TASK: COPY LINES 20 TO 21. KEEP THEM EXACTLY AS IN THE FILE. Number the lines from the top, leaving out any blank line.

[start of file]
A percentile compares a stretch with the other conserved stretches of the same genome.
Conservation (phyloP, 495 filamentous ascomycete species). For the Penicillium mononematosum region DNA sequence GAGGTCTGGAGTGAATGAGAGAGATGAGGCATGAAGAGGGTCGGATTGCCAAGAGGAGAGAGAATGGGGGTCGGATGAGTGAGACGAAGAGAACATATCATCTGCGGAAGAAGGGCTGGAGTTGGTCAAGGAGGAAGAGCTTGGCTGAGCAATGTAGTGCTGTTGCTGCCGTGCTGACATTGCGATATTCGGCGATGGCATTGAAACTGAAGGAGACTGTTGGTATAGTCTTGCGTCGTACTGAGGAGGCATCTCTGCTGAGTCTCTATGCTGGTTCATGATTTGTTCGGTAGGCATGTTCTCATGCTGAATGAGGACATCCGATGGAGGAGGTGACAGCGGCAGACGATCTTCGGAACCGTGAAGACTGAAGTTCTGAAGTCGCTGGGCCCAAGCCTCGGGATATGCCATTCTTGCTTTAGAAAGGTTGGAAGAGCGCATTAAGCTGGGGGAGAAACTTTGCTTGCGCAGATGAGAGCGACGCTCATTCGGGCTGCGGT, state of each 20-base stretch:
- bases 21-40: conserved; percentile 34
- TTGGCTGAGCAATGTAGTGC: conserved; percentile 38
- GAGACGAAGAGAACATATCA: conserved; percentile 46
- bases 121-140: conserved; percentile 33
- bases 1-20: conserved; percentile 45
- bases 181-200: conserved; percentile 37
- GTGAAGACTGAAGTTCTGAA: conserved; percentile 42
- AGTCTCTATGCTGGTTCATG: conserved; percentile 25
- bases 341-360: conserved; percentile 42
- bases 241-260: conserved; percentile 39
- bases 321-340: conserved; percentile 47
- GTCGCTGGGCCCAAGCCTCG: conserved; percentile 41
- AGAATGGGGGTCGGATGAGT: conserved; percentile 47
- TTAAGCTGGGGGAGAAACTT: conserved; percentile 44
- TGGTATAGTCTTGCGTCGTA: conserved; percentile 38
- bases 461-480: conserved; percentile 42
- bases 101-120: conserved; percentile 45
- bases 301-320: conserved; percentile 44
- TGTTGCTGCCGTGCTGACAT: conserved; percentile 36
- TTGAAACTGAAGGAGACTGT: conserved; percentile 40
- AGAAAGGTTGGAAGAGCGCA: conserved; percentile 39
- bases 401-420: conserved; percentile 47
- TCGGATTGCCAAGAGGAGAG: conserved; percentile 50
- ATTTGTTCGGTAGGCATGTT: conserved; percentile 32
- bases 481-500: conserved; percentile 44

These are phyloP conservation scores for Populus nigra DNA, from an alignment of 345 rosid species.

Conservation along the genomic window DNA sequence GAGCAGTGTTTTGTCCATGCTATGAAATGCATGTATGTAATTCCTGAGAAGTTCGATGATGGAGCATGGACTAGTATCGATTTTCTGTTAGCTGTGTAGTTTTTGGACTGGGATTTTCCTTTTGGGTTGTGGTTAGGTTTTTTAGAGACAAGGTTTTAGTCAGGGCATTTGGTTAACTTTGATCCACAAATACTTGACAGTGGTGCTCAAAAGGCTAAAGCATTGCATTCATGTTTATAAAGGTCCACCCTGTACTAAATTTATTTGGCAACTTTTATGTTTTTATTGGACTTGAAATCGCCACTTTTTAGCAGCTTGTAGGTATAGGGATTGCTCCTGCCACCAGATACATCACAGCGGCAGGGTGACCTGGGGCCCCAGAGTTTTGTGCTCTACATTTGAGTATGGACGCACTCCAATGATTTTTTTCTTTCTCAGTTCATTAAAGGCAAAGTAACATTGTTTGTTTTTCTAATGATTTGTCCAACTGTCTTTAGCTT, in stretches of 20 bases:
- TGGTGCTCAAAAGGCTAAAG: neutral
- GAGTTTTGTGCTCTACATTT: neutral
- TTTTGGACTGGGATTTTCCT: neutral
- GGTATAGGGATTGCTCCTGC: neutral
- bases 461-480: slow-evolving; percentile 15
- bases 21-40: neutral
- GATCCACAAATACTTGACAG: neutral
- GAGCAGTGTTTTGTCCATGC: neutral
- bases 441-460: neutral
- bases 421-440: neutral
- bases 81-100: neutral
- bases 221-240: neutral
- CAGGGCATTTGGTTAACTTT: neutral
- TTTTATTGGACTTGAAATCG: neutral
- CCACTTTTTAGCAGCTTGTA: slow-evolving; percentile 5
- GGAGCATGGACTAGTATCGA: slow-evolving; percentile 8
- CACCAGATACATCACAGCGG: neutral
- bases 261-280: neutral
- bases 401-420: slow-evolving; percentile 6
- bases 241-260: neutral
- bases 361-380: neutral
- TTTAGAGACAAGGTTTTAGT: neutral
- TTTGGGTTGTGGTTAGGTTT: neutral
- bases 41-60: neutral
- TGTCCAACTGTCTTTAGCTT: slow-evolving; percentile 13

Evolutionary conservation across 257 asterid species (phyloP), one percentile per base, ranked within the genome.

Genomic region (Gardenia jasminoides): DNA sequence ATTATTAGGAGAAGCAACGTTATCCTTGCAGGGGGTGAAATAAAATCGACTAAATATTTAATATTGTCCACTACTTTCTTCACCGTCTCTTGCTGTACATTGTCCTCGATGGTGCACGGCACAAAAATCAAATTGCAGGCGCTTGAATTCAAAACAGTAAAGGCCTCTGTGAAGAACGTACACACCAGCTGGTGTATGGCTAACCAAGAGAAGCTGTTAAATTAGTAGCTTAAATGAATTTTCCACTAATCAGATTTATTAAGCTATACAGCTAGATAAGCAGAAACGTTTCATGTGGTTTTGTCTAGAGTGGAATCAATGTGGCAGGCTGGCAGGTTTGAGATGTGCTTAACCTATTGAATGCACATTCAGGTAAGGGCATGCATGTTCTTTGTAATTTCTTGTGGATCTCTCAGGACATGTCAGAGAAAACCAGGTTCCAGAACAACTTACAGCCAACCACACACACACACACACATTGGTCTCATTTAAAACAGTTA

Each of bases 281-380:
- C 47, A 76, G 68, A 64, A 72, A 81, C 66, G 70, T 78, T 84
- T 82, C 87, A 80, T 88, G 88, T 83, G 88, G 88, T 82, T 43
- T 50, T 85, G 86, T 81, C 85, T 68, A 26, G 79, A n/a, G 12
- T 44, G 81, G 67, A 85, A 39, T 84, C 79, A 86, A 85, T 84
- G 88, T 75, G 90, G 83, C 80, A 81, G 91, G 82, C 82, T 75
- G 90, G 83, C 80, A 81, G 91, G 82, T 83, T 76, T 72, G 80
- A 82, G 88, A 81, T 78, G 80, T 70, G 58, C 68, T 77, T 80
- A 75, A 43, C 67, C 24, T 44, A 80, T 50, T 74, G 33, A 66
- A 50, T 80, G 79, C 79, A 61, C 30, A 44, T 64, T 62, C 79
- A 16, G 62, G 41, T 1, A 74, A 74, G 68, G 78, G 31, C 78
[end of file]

- bases 301-320: conserved; percentile 44
- TGTTGCTGCCGTGCTGACAT: conserved; percentile 36